Four webcams and a funeral - death goes high-tech
Wednesday 21 January 2009
Schoedinger Funeral and Cremation Service in central Ohio has gone high-tech with the business of grief: It is one of a growing number of funeral service providers to embrace the web.
Schoedinger is offering live web streaming and archived online video for use by military personnel overseas and others who cannot be present for a loved one's funeral.
It's a way for mourners to take part in the experience without the time and expense of a long-distance trip, especially one arranged on short notice.
"This just allows people to share in the grief and share in the grief experience with everyone," company President Michael Schoedinger said.
The family organising the funeral controls who has access to the private website used for broadcasting. The company offers the service for free but eventually may charge a fee to cover its costs, Schoedinger said.
Funeral directors say better technology and cheaper equipment have prompted more funeral homes to offer webcasting and videotaping services nationwide.
It's also been more appealing as the internet has become part of everyday life for many Americans domestically and abroad, said Ellery Bowker, the president of North Carolina-based Director's Advantage, which specialises in technological products for the funeral industry and debuted its webcasting service last year.
The service allowed one soldier in Iraq to watch his grandmother's funeral in North Carolina, Bowker said. In another case, comrades of a soldier who died overseas were able to view his memorial in the U.S.
The use of funeral webcasting is an emerging trend but hasn't been tracked statistically, though some companies have offered those services for years, said Jessica Koth, a spokeswoman for the National Funeral Director's Association.
Webcasting companies are also jumping in, offering packages to funeral homes that include tripods, cameras with microphones, and cables and cords, either for lease or purchase outright. Some ceremonies can even be webcast to iPods.
The Jenkins-Soffe Funeral Chapels and Cremation Centre in suburban Salt Lake City began offering funeral webcasts about a decade ago as a way to include overseas missionaries from the Church of Jesus Christ of Latter-day Saints in their relatives' funerals, owner Kurt Soffe said.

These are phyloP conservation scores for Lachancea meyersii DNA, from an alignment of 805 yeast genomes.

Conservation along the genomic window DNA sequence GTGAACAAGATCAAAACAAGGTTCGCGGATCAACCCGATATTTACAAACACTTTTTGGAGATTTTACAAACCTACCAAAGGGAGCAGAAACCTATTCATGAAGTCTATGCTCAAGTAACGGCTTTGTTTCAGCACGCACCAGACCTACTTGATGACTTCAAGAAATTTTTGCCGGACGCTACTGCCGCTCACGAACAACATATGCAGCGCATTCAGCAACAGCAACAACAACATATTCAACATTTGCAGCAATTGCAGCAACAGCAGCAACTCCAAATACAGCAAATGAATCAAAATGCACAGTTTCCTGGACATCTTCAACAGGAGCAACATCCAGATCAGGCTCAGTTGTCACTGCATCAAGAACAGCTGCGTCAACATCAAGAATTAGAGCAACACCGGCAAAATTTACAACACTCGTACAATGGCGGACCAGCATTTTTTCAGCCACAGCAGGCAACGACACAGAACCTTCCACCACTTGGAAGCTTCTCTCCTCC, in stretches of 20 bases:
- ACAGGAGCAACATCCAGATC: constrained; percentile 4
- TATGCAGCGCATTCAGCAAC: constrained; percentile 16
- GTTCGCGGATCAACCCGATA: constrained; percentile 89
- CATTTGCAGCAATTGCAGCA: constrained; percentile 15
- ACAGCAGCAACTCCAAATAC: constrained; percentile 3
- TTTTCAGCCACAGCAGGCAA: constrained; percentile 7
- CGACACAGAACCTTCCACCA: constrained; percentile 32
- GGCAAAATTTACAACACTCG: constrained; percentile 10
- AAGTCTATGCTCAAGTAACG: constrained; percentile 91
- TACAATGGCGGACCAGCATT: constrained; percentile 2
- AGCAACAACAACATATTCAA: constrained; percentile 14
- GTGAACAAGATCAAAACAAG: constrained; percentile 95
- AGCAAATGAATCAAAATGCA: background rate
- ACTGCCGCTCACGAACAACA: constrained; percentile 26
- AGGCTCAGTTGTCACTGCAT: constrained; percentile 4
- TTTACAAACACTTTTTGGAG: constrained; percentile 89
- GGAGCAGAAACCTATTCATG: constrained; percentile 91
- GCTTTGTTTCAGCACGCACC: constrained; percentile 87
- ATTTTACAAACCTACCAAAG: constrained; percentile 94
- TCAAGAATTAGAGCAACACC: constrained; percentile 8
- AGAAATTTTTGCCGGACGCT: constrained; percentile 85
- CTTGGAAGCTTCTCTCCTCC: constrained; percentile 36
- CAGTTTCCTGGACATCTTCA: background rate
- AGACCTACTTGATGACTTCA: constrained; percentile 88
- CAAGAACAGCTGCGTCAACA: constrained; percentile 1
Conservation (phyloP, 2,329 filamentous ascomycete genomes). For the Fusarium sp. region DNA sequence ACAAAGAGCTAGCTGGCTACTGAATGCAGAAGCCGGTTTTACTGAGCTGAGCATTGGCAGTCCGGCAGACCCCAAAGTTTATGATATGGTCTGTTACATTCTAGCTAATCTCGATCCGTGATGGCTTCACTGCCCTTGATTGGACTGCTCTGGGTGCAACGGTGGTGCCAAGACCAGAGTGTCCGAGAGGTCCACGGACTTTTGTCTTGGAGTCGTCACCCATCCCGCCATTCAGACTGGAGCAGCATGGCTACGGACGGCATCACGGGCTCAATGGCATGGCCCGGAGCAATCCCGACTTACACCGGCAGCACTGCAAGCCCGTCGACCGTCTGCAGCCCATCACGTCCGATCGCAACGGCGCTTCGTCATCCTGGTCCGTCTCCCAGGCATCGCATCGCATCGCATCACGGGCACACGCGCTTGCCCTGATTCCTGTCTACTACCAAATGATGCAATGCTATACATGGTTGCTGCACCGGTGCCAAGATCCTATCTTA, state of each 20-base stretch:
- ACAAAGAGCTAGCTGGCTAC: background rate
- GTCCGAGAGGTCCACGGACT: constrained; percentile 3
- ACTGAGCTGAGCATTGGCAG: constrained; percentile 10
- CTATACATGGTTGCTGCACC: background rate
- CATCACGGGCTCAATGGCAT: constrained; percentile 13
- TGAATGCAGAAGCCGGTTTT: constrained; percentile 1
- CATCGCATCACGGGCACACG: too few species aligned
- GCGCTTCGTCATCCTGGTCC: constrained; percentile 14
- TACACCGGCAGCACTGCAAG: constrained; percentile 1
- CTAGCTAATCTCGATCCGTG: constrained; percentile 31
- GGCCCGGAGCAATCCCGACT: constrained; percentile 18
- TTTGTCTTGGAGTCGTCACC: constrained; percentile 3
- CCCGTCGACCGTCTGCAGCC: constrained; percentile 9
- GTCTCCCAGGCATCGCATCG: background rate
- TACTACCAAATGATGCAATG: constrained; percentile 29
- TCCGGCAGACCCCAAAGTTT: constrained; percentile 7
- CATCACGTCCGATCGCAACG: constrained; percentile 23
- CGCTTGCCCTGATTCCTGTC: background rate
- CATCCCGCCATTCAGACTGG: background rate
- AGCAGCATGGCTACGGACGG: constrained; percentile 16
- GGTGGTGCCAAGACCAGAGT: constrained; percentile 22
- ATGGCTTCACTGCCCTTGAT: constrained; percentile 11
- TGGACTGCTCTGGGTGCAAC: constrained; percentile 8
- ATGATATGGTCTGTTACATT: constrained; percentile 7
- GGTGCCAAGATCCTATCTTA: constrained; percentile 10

The centre's funeral packages, which include webcasting, video and audio recording, typically cost about $300 more than other packages. About one in every 50 funerals at the centre opts for the multimedia, he said.
"I think that it will become much more popular in the years ahead - much more popular in the sense that more funeral homes will offer it," Soffe said. "Whether more families will select it and choose it, I don't know, because there is really no substitute for coming together as a family."
Jo from Northern Ireland was less than impressed by Russell Brand's attempt to stage a publicity stunt
Life & Style blogs
Alexander McQueen at auction: What makes a really great piece of fashion?
A bottle of wine a day is not bad for you and abstaining is worse than drinking, scientist claims
No female ejaculation, please, we’re British: a history of porn and censorship
Stressed nurses are 'forced to choose between health of patients and their own'
Pornhub: Kim Kardashian's sex tape is the most-watched porn video of all-time
Nigel Farage: Me vs Russell Brand on Question Time – he's got the chest hair but where are his ideas?
Shock poll shows voters believe Ukip is to the left of the Tories
Disgruntled RBS worker writes hilarious open letter to Russell Brand after anti-capitalist publicity stunt leaves him hungry
New era of cheap oil 'will destroy green revolution'
Ukip founder Alan Sked and Nigel Farage 'begged Enoch Powell to stand as a candidate'
Ukip candidate jokes about 'shooting peasants' in racist and homophobic rant
- 1 Nigel Farage: Me vs Russell Brand on Question Time – he's got the chest hair but where are his ideas?
- 2 Harry Potter fans can apply to the Hogwarts-inspired College of Wizardry
- 3 Jessica Chambers: 19-year-old woman 'doused with lighter fluid and burned alive' in the US
- 4 Russell Brand calls Nigel Farage 'poundshop Enoch Powell' in BBC Question Time debate
- 5 Orange Wednesdays are no more
iJobs Gadgets & Tech
£30000 - £35000 per annum + Benefits: Ashdown Group: Service Desk Analyst (App...
£35000 per annum + Benefits: Ampersand Consulting LLP: 3rd Line Support Engine...
£32000 - £38000 per annum + Bonus and Benefits: Ampersand Consulting LLP: Serv...
£38000 - £44000 per annum + Bonus and Benefits: Ampersand Consulting LLP: Virt...